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Arnold School of Public Health

The Graduate School announces 2017-2018 Presidential Fellows, including 13 from the Arnold School

October 30, 2017 | Erin Bluvas, 

The Presidential Fellowship program, currently in its eighth year, is the most prestigious graduate-level award at the University of South Carolina. This merit-based program provides a four-year, $32,000 stipend for doctoral students and $20,000 (over five semesters) for Master of Fine Arts students. To date, 173 students from 38 academic programs in nine colleges have participated. 

The Graduate School announced 70 Presidential Fellows from 25 states, eight countries and 33 graduate programs for the 2017-2018 academic year. Thirteen of these promising students call the Arnold School of Public Health home. Learn more about the Arnold School's Presidential Fellows (who represent all six departments) below and learn more about Presidential Fellows university-wide with the Graduate School's directory.

Allison Foster

Allison Foster, Exercise Science (Ph.D.)

"My research interests are in rehabilitation and recovery after stroke. I have a specific interest in utilizing neuroimaging tools to examine and further define the roles of brain structure, function, and connectivity during rehabilitation, recovery and learning of motor behaviors. I have additional interest in investigating motivational and attentional influences on learning."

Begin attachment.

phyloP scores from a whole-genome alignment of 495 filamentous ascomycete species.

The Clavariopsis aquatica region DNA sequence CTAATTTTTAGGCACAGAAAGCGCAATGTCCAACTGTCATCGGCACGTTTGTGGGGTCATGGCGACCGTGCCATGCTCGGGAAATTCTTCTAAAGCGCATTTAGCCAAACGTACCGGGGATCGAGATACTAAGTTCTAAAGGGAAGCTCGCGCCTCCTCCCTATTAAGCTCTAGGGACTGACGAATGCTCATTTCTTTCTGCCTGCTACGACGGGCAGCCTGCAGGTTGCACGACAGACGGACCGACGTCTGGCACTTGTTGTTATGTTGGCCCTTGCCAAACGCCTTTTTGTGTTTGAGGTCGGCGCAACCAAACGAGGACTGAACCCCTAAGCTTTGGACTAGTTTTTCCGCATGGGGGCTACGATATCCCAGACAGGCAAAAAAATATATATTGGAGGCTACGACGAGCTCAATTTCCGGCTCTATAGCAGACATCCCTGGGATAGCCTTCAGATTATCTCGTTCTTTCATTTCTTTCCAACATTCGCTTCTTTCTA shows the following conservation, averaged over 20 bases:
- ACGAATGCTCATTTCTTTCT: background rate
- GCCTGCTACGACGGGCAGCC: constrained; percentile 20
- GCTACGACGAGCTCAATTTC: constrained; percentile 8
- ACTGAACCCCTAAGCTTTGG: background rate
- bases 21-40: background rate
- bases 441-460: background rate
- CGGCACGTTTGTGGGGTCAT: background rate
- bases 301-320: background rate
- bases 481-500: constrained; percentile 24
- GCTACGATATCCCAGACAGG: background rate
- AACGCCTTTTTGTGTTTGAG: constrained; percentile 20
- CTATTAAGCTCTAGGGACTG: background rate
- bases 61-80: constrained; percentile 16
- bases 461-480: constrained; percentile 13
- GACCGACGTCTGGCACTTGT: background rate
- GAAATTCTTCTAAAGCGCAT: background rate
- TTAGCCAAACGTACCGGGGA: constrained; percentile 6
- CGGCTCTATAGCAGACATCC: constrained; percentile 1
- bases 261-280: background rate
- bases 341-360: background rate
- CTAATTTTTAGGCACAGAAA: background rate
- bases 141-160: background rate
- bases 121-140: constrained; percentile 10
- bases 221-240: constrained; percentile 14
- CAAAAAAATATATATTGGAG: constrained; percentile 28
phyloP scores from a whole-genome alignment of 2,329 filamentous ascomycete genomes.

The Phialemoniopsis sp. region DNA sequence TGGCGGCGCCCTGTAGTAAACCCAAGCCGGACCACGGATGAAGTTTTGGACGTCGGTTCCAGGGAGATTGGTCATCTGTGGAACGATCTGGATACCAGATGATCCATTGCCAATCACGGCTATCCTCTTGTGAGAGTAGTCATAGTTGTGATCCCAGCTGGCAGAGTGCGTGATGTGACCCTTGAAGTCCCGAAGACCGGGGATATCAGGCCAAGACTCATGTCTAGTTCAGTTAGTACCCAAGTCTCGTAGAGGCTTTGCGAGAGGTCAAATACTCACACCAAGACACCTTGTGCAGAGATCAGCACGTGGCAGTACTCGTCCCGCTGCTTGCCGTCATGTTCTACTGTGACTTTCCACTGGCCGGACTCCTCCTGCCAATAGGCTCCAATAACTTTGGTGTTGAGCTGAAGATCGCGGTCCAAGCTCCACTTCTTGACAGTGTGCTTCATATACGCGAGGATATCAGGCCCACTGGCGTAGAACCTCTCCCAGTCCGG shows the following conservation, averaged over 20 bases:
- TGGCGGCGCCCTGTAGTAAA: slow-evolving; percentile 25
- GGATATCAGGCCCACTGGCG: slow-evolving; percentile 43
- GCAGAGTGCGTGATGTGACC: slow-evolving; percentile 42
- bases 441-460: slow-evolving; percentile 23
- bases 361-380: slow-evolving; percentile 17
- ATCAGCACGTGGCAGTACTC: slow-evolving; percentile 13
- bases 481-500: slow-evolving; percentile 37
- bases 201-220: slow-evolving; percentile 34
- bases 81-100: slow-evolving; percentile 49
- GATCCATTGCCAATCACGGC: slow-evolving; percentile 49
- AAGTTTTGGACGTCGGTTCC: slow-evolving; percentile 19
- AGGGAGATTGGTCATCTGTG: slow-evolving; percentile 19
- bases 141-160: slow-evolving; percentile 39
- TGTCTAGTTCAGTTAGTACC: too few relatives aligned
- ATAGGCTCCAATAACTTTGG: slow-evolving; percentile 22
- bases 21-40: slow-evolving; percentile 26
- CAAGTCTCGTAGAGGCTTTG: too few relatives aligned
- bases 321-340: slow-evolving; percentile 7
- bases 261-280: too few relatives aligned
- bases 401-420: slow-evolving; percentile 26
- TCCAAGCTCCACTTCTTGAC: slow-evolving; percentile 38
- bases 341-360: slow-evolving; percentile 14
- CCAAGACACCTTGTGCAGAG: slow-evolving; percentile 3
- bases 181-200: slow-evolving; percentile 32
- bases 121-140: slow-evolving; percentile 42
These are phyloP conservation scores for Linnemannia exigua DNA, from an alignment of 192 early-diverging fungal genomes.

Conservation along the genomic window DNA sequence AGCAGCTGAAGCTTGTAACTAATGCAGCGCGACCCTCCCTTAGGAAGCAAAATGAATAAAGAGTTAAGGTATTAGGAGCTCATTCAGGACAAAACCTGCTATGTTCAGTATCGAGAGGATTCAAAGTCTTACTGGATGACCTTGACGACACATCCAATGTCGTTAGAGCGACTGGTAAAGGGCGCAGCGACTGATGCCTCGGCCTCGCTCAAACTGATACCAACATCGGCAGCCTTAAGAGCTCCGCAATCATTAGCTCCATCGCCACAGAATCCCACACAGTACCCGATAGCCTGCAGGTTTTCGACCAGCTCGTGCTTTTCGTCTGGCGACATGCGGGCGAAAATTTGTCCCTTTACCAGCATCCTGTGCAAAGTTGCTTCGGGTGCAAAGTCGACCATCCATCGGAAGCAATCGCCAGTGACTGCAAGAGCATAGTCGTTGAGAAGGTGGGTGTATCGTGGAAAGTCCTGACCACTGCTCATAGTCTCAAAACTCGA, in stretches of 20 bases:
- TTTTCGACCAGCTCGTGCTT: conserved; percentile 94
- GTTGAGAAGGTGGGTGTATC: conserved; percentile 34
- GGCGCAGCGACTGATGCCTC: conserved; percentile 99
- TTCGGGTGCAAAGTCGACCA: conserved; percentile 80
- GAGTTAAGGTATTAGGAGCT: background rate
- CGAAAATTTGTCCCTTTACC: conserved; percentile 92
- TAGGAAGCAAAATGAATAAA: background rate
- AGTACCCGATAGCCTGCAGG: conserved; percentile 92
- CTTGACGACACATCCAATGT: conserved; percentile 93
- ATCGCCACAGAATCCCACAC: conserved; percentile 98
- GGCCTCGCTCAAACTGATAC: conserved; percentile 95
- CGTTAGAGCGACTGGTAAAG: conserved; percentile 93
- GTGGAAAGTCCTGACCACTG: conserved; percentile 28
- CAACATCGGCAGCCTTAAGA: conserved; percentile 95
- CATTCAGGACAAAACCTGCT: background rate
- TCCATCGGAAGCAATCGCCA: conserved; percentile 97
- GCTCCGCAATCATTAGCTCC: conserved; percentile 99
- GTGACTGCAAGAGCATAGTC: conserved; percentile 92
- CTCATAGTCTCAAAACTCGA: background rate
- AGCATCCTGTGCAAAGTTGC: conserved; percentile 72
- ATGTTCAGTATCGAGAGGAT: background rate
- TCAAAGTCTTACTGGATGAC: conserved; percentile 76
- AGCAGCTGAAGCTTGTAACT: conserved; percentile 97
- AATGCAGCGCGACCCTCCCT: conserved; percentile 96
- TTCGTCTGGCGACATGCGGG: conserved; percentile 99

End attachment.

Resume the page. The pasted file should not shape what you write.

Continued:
Mark Guinter

Mark Guinter, Epidemiology (Ph.D.)

"My dissertation focuses on identifying points for primary prevention of breast cancer in postmenopausal women. I am developing a tool to characterize a woman’s diet based on its association with estrogen metabolism and subsequently am using this tool to investigate dietary associations with breast cancer."

Cassie Horton

Cassie Horton, Environmental Health Sciences (Ph.D)

"The Environmental Health Sciences program brought me to UofSC. The course offerings and research done within the department are well in line with my own interests, and after speaking with some of the faculty, I knew it would be a good fit for me."

Adam Lutz

Adam Lutz, Exercise Science (Ph.D)

"My primary research investigates the use of patient-reported outcomes as a quality metric of healthcare providers, something of increasing importance as healthcare delivery systems shift from fee-for-service to value-based reimbursement."

Chelsea Lynes

Chelsea Lynes, Epidemiology (Ph.D.)

"My research interests are opioid addiction during pregnancy and adverse effects on mom and baby, as well as quality of care."

Jennifer Mandelbaum

Jennifer Mandelbaum, Health Promotion, Education, and Behavior (Ph.D.)

"I was drawn to USC by the incredible public health work done here, specifically in global noncommunicable disease. People at the Arnold School emphasized the importance of doing meaningful work that moves public health forward, and their integrity and optimism were contagious. I was struck by the Arnold School’s focus on translating research into practice."